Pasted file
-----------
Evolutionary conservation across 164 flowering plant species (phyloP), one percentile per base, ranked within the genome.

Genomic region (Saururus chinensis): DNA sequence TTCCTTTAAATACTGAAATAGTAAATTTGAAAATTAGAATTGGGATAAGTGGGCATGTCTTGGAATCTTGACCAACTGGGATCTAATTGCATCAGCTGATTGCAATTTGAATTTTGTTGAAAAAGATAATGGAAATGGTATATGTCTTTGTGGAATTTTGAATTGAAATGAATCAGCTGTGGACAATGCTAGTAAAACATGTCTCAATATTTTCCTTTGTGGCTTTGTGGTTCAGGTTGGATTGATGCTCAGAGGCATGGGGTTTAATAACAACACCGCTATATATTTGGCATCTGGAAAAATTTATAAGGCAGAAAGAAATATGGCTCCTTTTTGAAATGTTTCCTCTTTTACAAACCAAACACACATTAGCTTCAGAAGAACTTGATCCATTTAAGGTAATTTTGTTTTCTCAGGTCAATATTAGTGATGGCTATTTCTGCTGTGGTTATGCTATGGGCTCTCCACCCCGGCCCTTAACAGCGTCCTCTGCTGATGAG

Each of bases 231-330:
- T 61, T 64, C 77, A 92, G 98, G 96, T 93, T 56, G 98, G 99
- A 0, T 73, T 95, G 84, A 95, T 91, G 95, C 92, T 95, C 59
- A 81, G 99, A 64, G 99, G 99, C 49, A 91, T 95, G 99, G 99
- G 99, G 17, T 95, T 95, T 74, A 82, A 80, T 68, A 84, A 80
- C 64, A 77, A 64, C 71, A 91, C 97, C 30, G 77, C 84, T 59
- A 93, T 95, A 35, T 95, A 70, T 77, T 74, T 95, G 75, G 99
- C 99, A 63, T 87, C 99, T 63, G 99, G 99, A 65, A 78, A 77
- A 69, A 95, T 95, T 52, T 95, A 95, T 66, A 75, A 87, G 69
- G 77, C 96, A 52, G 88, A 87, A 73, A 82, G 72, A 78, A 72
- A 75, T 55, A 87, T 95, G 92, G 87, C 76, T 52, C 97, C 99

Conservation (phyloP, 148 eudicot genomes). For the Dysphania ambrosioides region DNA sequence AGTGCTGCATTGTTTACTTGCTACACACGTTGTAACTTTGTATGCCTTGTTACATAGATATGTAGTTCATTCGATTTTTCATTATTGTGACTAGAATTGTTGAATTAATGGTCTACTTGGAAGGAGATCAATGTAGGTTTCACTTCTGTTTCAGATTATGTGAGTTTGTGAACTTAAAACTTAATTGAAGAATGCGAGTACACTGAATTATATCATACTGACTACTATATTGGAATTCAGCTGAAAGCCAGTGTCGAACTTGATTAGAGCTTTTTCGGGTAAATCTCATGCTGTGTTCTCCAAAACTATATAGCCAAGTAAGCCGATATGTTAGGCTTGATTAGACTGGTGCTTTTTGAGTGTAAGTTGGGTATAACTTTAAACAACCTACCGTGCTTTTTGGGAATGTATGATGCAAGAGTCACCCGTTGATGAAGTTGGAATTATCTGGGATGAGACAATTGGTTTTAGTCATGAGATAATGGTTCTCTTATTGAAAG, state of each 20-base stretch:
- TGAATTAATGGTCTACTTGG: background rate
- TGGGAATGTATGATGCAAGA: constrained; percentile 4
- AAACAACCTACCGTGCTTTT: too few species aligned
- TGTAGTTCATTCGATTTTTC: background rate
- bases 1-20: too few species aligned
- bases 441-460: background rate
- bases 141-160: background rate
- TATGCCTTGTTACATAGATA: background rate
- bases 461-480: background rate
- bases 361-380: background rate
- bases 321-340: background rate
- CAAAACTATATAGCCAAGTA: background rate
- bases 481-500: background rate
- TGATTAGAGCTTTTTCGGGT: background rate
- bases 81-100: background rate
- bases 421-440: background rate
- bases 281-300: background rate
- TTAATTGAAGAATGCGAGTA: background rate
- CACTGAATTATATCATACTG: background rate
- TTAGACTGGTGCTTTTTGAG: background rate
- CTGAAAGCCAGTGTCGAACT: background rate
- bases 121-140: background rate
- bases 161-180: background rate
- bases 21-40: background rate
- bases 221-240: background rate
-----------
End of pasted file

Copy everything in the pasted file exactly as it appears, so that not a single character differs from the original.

Evolutionary conservation across 164 flowering plant species (phyloP), one percentile per base, ranked within the genome.

Genomic region (Saururus chinensis): DNA sequence TTCCTTTAAATACTGAAATAGTAAATTTGAAAATTAGAATTGGGATAAGTGGGCATGTCTTGGAATCTTGACCAACTGGGATCTAATTGCATCAGCTGATTGCAATTTGAATTTTGTTGAAAAAGATAATGGAAATGGTATATGTCTTTGTGGAATTTTGAATTGAAATGAATCAGCTGTGGACAATGCTAGTAAAACATGTCTCAATATTTTCCTTTGTGGCTTTGTGGTTCAGGTTGGATTGATGCTCAGAGGCATGGGGTTTAATAACAACACCGCTATATATTTGGCATCTGGAAAAATTTATAAGGCAGAAAGAAATATGGCTCCTTTTTGAAATGTTTCCTCTTTTACAAACCAAACACACATTAGCTTCAGAAGAACTTGATCCATTTAAGGTAATTTTGTTTTCTCAGGTCAATATTAGTGATGGCTATTTCTGCTGTGGTTATGCTATGGGCTCTCCACCCCGGCCCTTAACAGCGTCCTCTGCTGATGAG

Each of bases 231-330:
- T 61, T 64, C 77, A 92, G 98, G 96, T 93, T 56, G 98, G 99
- A 0, T 73, T 95, G 84, A 95, T 91, G 95, C 92, T 95, C 59
- A 81, G 99, A 64, G 99, G 99, C 49, A 91, T 95, G 99, G 99
- G 99, G 17, T 95, T 95, T 74, A 82, A 80, T 68, A 84, A 80
- C 64, A 77, A 64, C 71, A 91, C 97, C 30, G 77, C 84, T 59
- A 93, T 95, A 35, T 95, A 70, T 77, T 74, T 95, G 75, G 99
- C 99, A 63, T 87, C 99, T 63, G 99, G 99, A 65, A 78, A 77
- A 69, A 95, T 95, T 52, T 95, A 95, T 66, A 75, A 87, G 69
- G 77, C 96, A 52, G 88, A 87, A 73, A 82, G 72, A 78, A 72
- A 75, T 55, A 87, T 95, G 92, G 87, C 76, T 52, C 97, C 99

Conservation (phyloP, 148 eudicot genomes). For the Dysphania ambrosioides region DNA sequence AGTGCTGCATTGTTTACTTGCTACACACGTTGTAACTTTGTATGCCTTGTTACATAGATATGTAGTTCATTCGATTTTTCATTATTGTGACTAGAATTGTTGAATTAATGGTCTACTTGGAAGGAGATCAATGTAGGTTTCACTTCTGTTTCAGATTATGTGAGTTTGTGAACTTAAAACTTAATTGAAGAATGCGAGTACACTGAATTATATCATACTGACTACTATATTGGAATTCAGCTGAAAGCCAGTGTCGAACTTGATTAGAGCTTTTTCGGGTAAATCTCATGCTGTGTTCTCCAAAACTATATAGCCAAGTAAGCCGATATGTTAGGCTTGATTAGACTGGTGCTTTTTGAGTGTAAGTTGGGTATAACTTTAAACAACCTACCGTGCTTTTTGGGAATGTATGATGCAAGAGTCACCCGTTGATGAAGTTGGAATTATCTGGGATGAGACAATTGGTTTTAGTCATGAGATAATGGTTCTCTTATTGAAAG, state of each 20-base stretch:
- TGAATTAATGGTCTACTTGG: background rate
- TGGGAATGTATGATGCAAGA: constrained; percentile 4
- AAACAACCTACCGTGCTTTT: too few species aligned
- TGTAGTTCATTCGATTTTTC: background rate
- bases 1-20: too few species aligned
- bases 441-460: background rate
- bases 141-160: background rate
- TATGCCTTGTTACATAGATA: background rate
- bases 461-480: background rate
- bases 361-380: background rate
- bases 321-340: background rate
- CAAAACTATATAGCCAAGTA: background rate
- bases 481-500: background rate
- TGATTAGAGCTTTTTCGGGT: background rate
- bases 81-100: background rate
- bases 421-440: background rate
- bases 281-300: background rate
- TTAATTGAAGAATGCGAGTA: background rate
- CACTGAATTATATCATACTG: background rate
- TTAGACTGGTGCTTTTTGAG: background rate
- CTGAAAGCCAGTGTCGAACT: background rate
- bases 121-140: background rate
- bases 161-180: background rate
- bases 21-40: background rate
- bases 221-240: background rate